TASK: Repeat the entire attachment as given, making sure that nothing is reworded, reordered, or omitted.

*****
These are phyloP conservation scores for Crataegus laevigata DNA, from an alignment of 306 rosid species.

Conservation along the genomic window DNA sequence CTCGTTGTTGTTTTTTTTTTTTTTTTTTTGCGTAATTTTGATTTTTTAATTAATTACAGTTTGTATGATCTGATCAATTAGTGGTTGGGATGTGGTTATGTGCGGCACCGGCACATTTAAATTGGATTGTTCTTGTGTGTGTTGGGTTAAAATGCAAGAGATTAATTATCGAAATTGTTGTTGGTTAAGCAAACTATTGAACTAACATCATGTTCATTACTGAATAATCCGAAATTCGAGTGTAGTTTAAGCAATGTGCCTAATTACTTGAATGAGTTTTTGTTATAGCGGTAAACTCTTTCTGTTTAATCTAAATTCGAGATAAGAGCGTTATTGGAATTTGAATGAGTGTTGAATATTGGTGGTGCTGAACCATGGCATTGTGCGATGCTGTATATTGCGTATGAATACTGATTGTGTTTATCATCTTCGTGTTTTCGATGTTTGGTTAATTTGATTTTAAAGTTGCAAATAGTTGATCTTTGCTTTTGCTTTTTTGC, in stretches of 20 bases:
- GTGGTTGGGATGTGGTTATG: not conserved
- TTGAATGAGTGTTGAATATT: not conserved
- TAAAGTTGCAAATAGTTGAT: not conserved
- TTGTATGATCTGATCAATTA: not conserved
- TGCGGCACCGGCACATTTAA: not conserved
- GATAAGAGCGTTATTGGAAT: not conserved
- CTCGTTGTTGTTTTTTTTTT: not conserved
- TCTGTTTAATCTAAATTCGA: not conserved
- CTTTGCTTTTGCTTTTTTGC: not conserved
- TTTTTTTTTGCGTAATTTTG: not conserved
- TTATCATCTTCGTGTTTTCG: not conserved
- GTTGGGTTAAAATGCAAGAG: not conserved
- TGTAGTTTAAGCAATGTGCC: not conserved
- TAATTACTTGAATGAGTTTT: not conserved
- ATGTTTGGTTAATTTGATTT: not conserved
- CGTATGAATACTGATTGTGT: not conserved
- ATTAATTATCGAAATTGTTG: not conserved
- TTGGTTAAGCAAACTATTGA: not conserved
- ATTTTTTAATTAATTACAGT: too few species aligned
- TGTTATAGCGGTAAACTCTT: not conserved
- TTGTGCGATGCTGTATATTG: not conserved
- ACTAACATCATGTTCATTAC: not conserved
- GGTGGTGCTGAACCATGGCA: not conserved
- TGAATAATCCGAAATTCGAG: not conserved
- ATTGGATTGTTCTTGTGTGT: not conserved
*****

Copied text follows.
These are phyloP conservation scores for Crataegus laevigata DNA, from an alignment of 306 rosid species.

Conservation along the genomic window DNA sequence CTCGTTGTTGTTTTTTTTTTTTTTTTTTTGCGTAATTTTGATTTTTTAATTAATTACAGTTTGTATGATCTGATCAATTAGTGGTTGGGATGTGGTTATGTGCGGCACCGGCACATTTAAATTGGATTGTTCTTGTGTGTGTTGGGTTAAAATGCAAGAGATTAATTATCGAAATTGTTGTTGGTTAAGCAAACTATTGAACTAACATCATGTTCATTACTGAATAATCCGAAATTCGAGTGTAGTTTAAGCAATGTGCCTAATTACTTGAATGAGTTTTTGTTATAGCGGTAAACTCTTTCTGTTTAATCTAAATTCGAGATAAGAGCGTTATTGGAATTTGAATGAGTGTTGAATATTGGTGGTGCTGAACCATGGCATTGTGCGATGCTGTATATTGCGTATGAATACTGATTGTGTTTATCATCTTCGTGTTTTCGATGTTTGGTTAATTTGATTTTAAAGTTGCAAATAGTTGATCTTTGCTTTTGCTTTTTTGC, in stretches of 20 bases:
- GTGGTTGGGATGTGGTTATG: not conserved
- TTGAATGAGTGTTGAATATT: not conserved
- TAAAGTTGCAAATAGTTGAT: not conserved
- TTGTATGATCTGATCAATTA: not conserved
- TGCGGCACCGGCACATTTAA: not conserved
- GATAAGAGCGTTATTGGAAT: not conserved
- CTCGTTGTTGTTTTTTTTTT: not conserved
- TCTGTTTAATCTAAATTCGA: not conserved
- CTTTGCTTTTGCTTTTTTGC: not conserved
- TTTTTTTTTGCGTAATTTTG: not conserved
- TTATCATCTTCGTGTTTTCG: not conserved
- GTTGGGTTAAAATGCAAGAG: not conserved
- TGTAGTTTAAGCAATGTGCC: not conserved
- TAATTACTTGAATGAGTTTT: not conserved
- ATGTTTGGTTAATTTGATTT: not conserved
- CGTATGAATACTGATTGTGT: not conserved
- ATTAATTATCGAAATTGTTG: not conserved
- TTGGTTAAGCAAACTATTGA: not conserved
- ATTTTTTAATTAATTACAGT: too few species aligned
- TGTTATAGCGGTAAACTCTT: not conserved
- TTGTGCGATGCTGTATATTG: not conserved
- ACTAACATCATGTTCATTAC: not conserved
- GGTGGTGCTGAACCATGGCA: not conserved
- TGAATAATCCGAAATTCGAG: not conserved
- ATTGGATTGTTCTTGTGTGT: not conserved